To measure global weather and climate, the world is increasingly covered by a network of weather or meteorological stations. On land, these stations are designed in such a way that it ensures all stations, whether in Belgium or Brazil, are recording climate in the same standardized manner: in open landscapes, above short grass, and well away from trees, buildings or mountains. While macro-meteorologists, those who design these networks, did their best to remove these local sources of “noise” in the data, these sources of “noise” are meaningful to many organisms. For example, although trees may cause chaos for meteorologists, because forest cover interrupts and changes local temperatures, these differences in forest cover between for example a beech forest in Flanders and a dense tropical forest in the Amazon rainforest of South America have huge meaning and importance for the animals and plants that live there. As a result, our current weather station network is ill-equipped to provide meaningful data to scientists wanting to know how climate impacts biodiversity.
To do: build countrywide microclimate networks
A call to action has been made in a recently published study, which calls for a globally coordinated effort to create a new kind of weather station network – one that can tell us what a small lizard is ‘feeling’ in the remotest of habitats. We strongly believe that the world needs microclimate networks in parallel to the existing countrywide weather station network as established by national meteorological institutes, such as the RMI in Belgium. We also believe that we need to be quick about it. In their recent publication, the ecologists stress their case. Actually, we need two things: mini weather stations that measure conditions close to and in the soil, and a network of these sensors that measures in the most relevant environments. From cities to the countryside, from forests to mountain slopes, all those locations traditionally avoided by weather stations should be preferentially sampled by these new microclimate networks. By implementing this kind of network, we will be better equipped to understand climate change impacts on species, ecosystems and our agricultural systems.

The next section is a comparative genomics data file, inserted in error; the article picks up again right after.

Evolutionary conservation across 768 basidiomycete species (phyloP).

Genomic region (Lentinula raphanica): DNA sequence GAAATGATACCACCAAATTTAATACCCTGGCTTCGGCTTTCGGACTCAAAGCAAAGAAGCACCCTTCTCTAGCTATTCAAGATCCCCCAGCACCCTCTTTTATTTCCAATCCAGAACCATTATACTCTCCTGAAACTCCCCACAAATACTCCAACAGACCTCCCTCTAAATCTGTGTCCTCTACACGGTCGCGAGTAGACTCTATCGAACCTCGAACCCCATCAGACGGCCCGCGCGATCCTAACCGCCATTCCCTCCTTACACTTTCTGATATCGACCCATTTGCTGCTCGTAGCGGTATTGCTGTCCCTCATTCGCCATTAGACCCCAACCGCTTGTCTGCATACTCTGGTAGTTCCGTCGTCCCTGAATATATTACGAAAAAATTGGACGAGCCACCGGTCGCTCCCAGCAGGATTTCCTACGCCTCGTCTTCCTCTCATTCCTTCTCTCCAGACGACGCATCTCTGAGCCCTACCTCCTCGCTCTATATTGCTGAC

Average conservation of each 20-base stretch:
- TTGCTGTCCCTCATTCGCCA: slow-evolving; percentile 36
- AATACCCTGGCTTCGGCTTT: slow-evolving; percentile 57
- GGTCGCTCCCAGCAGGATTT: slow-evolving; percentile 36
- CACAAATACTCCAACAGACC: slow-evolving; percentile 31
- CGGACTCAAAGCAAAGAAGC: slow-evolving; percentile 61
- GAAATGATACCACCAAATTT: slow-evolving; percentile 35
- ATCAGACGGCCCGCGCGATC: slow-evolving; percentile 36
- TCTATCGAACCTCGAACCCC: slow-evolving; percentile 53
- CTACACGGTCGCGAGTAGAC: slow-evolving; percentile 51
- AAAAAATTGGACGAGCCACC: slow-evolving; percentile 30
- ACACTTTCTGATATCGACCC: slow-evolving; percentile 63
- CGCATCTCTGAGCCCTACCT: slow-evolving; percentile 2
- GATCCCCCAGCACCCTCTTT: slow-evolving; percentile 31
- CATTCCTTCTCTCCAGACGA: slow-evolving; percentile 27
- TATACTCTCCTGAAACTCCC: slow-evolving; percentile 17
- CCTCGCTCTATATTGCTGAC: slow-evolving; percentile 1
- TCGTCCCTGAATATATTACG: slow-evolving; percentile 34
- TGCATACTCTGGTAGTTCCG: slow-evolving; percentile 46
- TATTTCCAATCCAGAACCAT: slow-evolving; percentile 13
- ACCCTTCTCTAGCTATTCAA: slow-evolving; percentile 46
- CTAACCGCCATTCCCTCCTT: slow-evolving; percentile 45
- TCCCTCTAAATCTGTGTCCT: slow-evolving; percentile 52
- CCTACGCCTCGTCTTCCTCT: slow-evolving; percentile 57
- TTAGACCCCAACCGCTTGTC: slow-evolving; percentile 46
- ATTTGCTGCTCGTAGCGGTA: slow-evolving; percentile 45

To achieve these countrywide microclimate networks, we provide a handy algorithm to decide where exactly these new networks should come. It selects measurement locations based on the expected microclimate variability of a region, by selecting locations in as broad a range of landscape types as possible. For this, we use a multivariate analysis of the environmental space, based on characteristics from which we know that they matter for microclimate: topography, vegetation cover, urbanity, macroclimate. The algorithm quantifies the distribution of these habitats across the country or region and proposes a set of locations that maximally covers this variability with as few measurement locations as possible.
Next up? Implementation! We hope that governments, scientists or anybody else pay heat to our plea for microclimate networks and use our proposed selection tool to implement them in their own region. As such, we reach out to anybody else to start thinking on this parallel network of microclimate sensors to complement the global weather station network.
With the global SoilTemp-network, we made a great start in that regard, bringing together microclimate data from over 13.000 sensors from over 60 countries. The algorithm proposed here can however help us to switch gears even more, and design these networks specifically with microclimate measuring and global and regional coverage of microhabitats in mind.